BRONX, N.Y. For Bronx Pro Real Estate Management, it's not just about building an eco-friendly affordable housing development. It's also about creating a community within it and nurturing the neighborhood around it.
The 90-unit 1085 Washington Avenue Apartments brings new housing to the Morrisania neighborhood, which was primarily a manufacturing neighborhood before being rezoned into a mixed-use district in 2003 as part of Mayor Michael Bloomberg's New Housing Marketplace plan to provide affordable housing for 500,000 New Yorkers by 2014.
Bronx Pro has a hands-on management team and partners with nonprofi t social service providers to focus on the residents' needs. The developer also is drawing upon its anchor tenant to help build a sense of community. Nonprofit art education provider DreamYard's Art Center provides artistic programs for Bronx public school students and has done outreach with the children in the building.
Peter Magistro, president of Bronx Pro, says he hopes the artwork currently in the building's hallways will be replaced with new art created by the children living in the building.
The Art Center isn't the only creative spot in the building. 1085 Washington features many innovative green elements, including a green roof with an organic garden, birdhouses, and a solarpowered birdbath.
“We're proud of the green roof,” Magistro says. “It's certified as a natural habitat in the Bronx, where there's an environment of bees, birds, and butterflies. It would have been just a flat black roof otherwise.”
The roof was made with recycled content and American-made materials, with the garden's cedar fencing reclaimed from a demolition site in Brooklyn's Bensonhurst neighborhood.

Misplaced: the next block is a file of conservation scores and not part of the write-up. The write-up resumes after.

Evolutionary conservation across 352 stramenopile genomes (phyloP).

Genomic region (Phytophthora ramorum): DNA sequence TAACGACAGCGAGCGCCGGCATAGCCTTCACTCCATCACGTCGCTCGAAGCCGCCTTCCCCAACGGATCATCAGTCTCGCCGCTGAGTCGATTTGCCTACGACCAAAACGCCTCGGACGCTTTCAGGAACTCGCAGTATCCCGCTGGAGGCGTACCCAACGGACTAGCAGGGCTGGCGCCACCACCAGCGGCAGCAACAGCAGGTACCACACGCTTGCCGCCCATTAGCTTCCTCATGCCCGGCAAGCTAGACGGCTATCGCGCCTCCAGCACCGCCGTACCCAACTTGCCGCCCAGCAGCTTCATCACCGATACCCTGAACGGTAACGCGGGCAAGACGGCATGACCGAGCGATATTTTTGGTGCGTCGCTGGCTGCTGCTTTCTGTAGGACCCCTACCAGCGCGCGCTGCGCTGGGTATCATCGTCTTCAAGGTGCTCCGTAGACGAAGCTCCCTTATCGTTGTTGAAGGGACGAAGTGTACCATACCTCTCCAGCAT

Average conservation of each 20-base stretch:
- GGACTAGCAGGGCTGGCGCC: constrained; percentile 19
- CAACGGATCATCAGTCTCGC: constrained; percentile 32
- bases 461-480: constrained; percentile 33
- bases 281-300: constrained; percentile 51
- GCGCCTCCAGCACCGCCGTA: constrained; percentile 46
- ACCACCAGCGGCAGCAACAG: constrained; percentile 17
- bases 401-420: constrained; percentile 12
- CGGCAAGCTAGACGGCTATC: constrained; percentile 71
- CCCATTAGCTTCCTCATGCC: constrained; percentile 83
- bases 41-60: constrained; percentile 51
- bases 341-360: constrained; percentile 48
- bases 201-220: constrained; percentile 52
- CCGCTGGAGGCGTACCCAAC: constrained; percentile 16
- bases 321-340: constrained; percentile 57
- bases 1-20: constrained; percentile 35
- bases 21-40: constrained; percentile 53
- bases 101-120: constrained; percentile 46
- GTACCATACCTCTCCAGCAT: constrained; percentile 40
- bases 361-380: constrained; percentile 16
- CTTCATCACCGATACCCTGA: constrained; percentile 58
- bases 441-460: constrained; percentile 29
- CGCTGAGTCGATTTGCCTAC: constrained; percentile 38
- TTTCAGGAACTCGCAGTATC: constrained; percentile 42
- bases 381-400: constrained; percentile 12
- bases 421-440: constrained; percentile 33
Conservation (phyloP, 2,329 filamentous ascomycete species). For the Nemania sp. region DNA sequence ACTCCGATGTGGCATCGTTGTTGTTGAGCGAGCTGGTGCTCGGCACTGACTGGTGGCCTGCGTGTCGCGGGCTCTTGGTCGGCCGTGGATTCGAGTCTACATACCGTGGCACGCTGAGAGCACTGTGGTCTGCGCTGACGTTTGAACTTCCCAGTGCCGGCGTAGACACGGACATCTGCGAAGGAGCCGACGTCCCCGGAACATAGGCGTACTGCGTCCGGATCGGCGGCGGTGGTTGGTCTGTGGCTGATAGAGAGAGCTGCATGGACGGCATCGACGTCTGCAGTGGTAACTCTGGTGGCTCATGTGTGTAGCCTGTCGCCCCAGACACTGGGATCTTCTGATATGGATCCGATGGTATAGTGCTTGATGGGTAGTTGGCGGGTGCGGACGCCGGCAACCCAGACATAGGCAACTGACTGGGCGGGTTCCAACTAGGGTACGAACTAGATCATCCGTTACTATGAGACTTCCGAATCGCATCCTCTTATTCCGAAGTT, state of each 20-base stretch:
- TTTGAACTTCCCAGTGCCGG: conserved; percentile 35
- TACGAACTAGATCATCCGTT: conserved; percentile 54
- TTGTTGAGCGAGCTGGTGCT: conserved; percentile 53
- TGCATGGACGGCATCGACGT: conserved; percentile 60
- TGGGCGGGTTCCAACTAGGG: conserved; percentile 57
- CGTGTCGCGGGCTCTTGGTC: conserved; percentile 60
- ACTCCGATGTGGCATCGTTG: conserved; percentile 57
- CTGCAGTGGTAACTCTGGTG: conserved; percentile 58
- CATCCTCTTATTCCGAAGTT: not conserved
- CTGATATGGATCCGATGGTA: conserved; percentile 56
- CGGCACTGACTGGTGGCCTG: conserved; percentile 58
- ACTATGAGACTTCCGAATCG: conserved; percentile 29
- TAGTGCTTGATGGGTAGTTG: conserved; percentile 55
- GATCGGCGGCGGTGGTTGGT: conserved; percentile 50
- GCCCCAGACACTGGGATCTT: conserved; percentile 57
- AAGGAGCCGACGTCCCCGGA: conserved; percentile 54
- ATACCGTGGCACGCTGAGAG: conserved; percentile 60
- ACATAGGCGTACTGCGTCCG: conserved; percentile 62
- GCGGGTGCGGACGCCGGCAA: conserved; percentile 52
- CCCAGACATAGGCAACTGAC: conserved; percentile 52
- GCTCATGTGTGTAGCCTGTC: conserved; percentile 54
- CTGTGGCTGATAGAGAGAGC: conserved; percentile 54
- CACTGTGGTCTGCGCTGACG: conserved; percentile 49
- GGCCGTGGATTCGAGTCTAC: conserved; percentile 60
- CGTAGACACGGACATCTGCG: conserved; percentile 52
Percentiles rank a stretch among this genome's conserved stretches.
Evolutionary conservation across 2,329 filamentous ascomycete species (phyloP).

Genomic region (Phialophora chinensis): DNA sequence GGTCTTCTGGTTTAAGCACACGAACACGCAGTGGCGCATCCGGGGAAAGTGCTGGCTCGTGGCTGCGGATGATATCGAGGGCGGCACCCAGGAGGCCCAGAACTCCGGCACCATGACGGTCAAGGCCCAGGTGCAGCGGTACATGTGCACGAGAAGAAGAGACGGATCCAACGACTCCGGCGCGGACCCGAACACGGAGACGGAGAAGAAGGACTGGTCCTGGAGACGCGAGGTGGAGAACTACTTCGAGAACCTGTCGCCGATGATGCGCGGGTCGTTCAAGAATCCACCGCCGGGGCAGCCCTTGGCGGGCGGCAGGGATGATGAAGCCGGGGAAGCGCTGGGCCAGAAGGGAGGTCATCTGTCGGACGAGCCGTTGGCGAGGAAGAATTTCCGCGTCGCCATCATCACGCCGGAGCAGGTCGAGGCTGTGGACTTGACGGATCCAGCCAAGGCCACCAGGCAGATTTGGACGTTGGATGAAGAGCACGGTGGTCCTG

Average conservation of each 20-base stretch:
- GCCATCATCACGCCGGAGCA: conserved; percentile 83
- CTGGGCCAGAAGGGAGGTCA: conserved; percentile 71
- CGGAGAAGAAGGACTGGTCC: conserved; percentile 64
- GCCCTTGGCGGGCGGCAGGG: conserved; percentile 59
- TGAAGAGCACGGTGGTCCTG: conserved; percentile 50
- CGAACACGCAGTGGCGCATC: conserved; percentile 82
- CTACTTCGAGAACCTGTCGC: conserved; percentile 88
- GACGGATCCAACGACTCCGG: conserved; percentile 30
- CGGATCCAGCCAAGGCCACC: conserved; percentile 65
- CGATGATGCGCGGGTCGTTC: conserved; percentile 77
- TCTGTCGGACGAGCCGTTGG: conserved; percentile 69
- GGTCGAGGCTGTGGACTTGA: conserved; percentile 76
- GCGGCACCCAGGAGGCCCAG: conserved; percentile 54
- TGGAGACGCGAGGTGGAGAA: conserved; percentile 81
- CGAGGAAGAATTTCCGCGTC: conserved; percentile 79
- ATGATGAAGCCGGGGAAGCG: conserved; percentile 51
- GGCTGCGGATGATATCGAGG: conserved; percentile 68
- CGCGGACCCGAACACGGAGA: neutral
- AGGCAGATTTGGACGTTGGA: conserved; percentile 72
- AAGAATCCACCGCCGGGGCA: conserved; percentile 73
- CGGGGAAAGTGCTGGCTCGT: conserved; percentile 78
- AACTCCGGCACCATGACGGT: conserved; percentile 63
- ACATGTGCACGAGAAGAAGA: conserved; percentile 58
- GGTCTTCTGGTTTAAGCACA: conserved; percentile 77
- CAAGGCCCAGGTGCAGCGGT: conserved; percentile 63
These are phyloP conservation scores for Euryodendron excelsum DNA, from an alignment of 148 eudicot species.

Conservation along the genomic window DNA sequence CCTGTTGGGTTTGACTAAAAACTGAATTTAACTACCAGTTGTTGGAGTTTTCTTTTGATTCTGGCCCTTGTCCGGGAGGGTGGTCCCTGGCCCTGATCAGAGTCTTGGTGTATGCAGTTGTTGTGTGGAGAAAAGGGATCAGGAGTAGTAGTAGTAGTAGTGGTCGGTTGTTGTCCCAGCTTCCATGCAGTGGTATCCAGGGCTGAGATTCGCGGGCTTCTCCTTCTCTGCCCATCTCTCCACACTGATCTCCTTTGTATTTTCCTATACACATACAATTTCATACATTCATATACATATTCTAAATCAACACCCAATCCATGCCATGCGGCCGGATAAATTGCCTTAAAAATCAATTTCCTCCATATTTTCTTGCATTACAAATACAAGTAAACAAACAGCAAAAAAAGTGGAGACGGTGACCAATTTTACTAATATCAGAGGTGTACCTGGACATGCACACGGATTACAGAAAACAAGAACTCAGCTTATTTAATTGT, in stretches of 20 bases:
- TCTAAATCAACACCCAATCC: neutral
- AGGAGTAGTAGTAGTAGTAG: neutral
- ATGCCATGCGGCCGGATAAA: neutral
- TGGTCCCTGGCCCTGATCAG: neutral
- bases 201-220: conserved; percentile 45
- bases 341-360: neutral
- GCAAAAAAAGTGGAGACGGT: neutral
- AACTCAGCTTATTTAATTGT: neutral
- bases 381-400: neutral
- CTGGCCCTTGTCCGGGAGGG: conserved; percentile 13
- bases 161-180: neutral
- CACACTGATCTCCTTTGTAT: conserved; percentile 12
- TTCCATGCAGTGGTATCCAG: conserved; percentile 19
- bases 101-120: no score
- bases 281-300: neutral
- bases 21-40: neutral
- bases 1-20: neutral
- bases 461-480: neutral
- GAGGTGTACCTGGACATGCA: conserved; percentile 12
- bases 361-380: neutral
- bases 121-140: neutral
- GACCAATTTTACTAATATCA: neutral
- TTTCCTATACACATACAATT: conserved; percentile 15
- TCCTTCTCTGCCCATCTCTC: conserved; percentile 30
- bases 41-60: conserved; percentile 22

Magistro says the green roof also serves as an important amenity for the residents: a sanctuary from day-to-day life.
The development also is energy-efficient with high-efficiency boilers for heat and hot water, Energy Star appliances, low-e wooden framed windows, and an additional layer of rigid insulation to create a tight building envelope.
Photovoltaic panels provide electricity to the public areas, and solar thermal panels pre-heat the building's domestic hot water supply before it enters the boiler, which helps to reduce utility costs.
Low-flow showerheads and faucets and dual-flush toilets also have been installed to conserve water.
Magistro says the maintenance team is well-versed on the building's green features, and residents go through an orientation about the different elements in their units.
He adds that Bronx Pro tracks the energy consumption on a daily basis for each building and determines what needs to be changed or corrected for maximum efficiency.
“Once you build these properties, it's important to have them sustain themselves,” says Magistro.
The $27 million development was financed with a $13.6 million construction loan, $5.7 million in permanent financing, and $4.95 million in subsidy from the New York City Housing Development Corp. and $4.97 million through the New York City Department of Housing Preservation and Development's Mixed Income Rental Program.
Enterprise also was a major supporter, providing a $3.4 million acquisition loan, $9.5 million in low-income housing tax credit equity, and a $40,000 Green Communities grant. Banco Popular provided a letter of credit.